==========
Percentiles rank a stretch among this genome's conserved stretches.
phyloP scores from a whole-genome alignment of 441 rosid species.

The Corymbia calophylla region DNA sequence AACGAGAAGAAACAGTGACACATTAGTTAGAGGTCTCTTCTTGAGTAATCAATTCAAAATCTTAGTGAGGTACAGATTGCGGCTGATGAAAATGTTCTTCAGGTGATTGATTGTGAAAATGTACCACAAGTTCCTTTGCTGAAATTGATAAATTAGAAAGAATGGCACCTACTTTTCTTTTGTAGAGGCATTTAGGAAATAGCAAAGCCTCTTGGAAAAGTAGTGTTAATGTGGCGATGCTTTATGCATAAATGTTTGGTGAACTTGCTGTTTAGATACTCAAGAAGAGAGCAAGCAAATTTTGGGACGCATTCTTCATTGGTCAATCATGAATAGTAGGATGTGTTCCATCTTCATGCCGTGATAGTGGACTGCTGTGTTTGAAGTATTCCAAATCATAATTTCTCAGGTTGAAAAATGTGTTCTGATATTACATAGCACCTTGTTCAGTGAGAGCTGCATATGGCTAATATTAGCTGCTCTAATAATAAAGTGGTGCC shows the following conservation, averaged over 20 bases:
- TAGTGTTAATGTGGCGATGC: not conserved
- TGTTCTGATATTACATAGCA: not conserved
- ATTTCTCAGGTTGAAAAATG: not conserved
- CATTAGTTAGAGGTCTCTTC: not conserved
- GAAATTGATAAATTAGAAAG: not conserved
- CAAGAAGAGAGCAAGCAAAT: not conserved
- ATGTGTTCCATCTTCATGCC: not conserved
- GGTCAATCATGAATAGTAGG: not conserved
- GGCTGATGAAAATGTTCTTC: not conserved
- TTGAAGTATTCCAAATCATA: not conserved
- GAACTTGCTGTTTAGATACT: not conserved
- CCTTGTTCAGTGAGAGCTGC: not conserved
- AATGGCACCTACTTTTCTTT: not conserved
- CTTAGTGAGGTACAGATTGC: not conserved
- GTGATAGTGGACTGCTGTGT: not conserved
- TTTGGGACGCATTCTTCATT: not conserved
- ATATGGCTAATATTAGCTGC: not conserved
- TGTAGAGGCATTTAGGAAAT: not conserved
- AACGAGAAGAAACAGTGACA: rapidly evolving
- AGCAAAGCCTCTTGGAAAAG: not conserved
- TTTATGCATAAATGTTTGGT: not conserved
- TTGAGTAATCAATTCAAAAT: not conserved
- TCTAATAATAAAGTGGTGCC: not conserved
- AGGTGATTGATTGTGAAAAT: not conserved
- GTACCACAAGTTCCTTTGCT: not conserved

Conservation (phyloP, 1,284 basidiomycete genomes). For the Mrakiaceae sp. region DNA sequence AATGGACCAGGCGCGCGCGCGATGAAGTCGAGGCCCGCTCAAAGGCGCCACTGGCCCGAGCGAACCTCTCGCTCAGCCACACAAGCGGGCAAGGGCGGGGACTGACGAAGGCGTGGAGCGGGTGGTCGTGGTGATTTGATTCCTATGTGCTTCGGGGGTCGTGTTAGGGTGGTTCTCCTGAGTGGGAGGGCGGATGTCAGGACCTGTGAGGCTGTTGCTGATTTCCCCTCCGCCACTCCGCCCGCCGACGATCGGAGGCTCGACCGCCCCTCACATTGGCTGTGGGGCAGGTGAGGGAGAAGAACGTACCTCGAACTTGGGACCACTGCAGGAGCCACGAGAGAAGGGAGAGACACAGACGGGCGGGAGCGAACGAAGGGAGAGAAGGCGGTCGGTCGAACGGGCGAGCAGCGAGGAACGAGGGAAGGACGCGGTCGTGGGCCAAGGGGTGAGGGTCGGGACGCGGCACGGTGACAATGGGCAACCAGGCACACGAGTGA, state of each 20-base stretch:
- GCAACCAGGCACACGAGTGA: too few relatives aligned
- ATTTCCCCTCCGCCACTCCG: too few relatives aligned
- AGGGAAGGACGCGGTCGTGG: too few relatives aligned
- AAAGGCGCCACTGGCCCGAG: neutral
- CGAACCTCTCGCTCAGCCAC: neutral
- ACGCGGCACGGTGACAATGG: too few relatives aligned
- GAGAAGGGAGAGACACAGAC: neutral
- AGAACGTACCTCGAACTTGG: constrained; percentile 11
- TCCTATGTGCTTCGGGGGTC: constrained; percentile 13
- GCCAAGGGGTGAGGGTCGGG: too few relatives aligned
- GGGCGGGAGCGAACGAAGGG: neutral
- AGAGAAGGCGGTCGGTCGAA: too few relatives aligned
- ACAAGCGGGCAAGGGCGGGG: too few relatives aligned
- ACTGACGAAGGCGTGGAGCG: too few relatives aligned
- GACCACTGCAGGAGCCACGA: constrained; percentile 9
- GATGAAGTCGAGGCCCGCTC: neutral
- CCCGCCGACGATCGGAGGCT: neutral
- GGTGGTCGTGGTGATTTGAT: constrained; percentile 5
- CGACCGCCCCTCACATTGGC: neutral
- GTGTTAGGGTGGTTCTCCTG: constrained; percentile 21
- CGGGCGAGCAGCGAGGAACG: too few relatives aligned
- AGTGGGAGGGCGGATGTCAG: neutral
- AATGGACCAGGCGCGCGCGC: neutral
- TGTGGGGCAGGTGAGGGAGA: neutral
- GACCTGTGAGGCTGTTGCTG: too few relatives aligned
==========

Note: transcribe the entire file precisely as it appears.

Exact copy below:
Percentiles rank a stretch among this genome's conserved stretches.
phyloP scores from a whole-genome alignment of 441 rosid species.

The Corymbia calophylla region DNA sequence AACGAGAAGAAACAGTGACACATTAGTTAGAGGTCTCTTCTTGAGTAATCAATTCAAAATCTTAGTGAGGTACAGATTGCGGCTGATGAAAATGTTCTTCAGGTGATTGATTGTGAAAATGTACCACAAGTTCCTTTGCTGAAATTGATAAATTAGAAAGAATGGCACCTACTTTTCTTTTGTAGAGGCATTTAGGAAATAGCAAAGCCTCTTGGAAAAGTAGTGTTAATGTGGCGATGCTTTATGCATAAATGTTTGGTGAACTTGCTGTTTAGATACTCAAGAAGAGAGCAAGCAAATTTTGGGACGCATTCTTCATTGGTCAATCATGAATAGTAGGATGTGTTCCATCTTCATGCCGTGATAGTGGACTGCTGTGTTTGAAGTATTCCAAATCATAATTTCTCAGGTTGAAAAATGTGTTCTGATATTACATAGCACCTTGTTCAGTGAGAGCTGCATATGGCTAATATTAGCTGCTCTAATAATAAAGTGGTGCC shows the following conservation, averaged over 20 bases:
- TAGTGTTAATGTGGCGATGC: not conserved
- TGTTCTGATATTACATAGCA: not conserved
- ATTTCTCAGGTTGAAAAATG: not conserved
- CATTAGTTAGAGGTCTCTTC: not conserved
- GAAATTGATAAATTAGAAAG: not conserved
- CAAGAAGAGAGCAAGCAAAT: not conserved
- ATGTGTTCCATCTTCATGCC: not conserved
- GGTCAATCATGAATAGTAGG: not conserved
- GGCTGATGAAAATGTTCTTC: not conserved
- TTGAAGTATTCCAAATCATA: not conserved
- GAACTTGCTGTTTAGATACT: not conserved
- CCTTGTTCAGTGAGAGCTGC: not conserved
- AATGGCACCTACTTTTCTTT: not conserved
- CTTAGTGAGGTACAGATTGC: not conserved
- GTGATAGTGGACTGCTGTGT: not conserved
- TTTGGGACGCATTCTTCATT: not conserved
- ATATGGCTAATATTAGCTGC: not conserved
- TGTAGAGGCATTTAGGAAAT: not conserved
- AACGAGAAGAAACAGTGACA: rapidly evolving
- AGCAAAGCCTCTTGGAAAAG: not conserved
- TTTATGCATAAATGTTTGGT: not conserved
- TTGAGTAATCAATTCAAAAT: not conserved
- TCTAATAATAAAGTGGTGCC: not conserved
- AGGTGATTGATTGTGAAAAT: not conserved
- GTACCACAAGTTCCTTTGCT: not conserved

Conservation (phyloP, 1,284 basidiomycete genomes). For the Mrakiaceae sp. region DNA sequence AATGGACCAGGCGCGCGCGCGATGAAGTCGAGGCCCGCTCAAAGGCGCCACTGGCCCGAGCGAACCTCTCGCTCAGCCACACAAGCGGGCAAGGGCGGGGACTGACGAAGGCGTGGAGCGGGTGGTCGTGGTGATTTGATTCCTATGTGCTTCGGGGGTCGTGTTAGGGTGGTTCTCCTGAGTGGGAGGGCGGATGTCAGGACCTGTGAGGCTGTTGCTGATTTCCCCTCCGCCACTCCGCCCGCCGACGATCGGAGGCTCGACCGCCCCTCACATTGGCTGTGGGGCAGGTGAGGGAGAAGAACGTACCTCGAACTTGGGACCACTGCAGGAGCCACGAGAGAAGGGAGAGACACAGACGGGCGGGAGCGAACGAAGGGAGAGAAGGCGGTCGGTCGAACGGGCGAGCAGCGAGGAACGAGGGAAGGACGCGGTCGTGGGCCAAGGGGTGAGGGTCGGGACGCGGCACGGTGACAATGGGCAACCAGGCACACGAGTGA, state of each 20-base stretch:
- GCAACCAGGCACACGAGTGA: too few relatives aligned
- ATTTCCCCTCCGCCACTCCG: too few relatives aligned
- AGGGAAGGACGCGGTCGTGG: too few relatives aligned
- AAAGGCGCCACTGGCCCGAG: neutral
- CGAACCTCTCGCTCAGCCAC: neutral
- ACGCGGCACGGTGACAATGG: too few relatives aligned
- GAGAAGGGAGAGACACAGAC: neutral
- AGAACGTACCTCGAACTTGG: constrained; percentile 11
- TCCTATGTGCTTCGGGGGTC: constrained; percentile 13
- GCCAAGGGGTGAGGGTCGGG: too few relatives aligned
- GGGCGGGAGCGAACGAAGGG: neutral
- AGAGAAGGCGGTCGGTCGAA: too few relatives aligned
- ACAAGCGGGCAAGGGCGGGG: too few relatives aligned
- ACTGACGAAGGCGTGGAGCG: too few relatives aligned
- GACCACTGCAGGAGCCACGA: constrained; percentile 9
- GATGAAGTCGAGGCCCGCTC: neutral
- CCCGCCGACGATCGGAGGCT: neutral
- GGTGGTCGTGGTGATTTGAT: constrained; percentile 5
- CGACCGCCCCTCACATTGGC: neutral
- GTGTTAGGGTGGTTCTCCTG: constrained; percentile 21
- CGGGCGAGCAGCGAGGAACG: too few relatives aligned
- AGTGGGAGGGCGGATGTCAG: neutral
- AATGGACCAGGCGCGCGCGC: neutral
- TGTGGGGCAGGTGAGGGAGA: neutral
- GACCTGTGAGGCTGTTGCTG: too few relatives aligned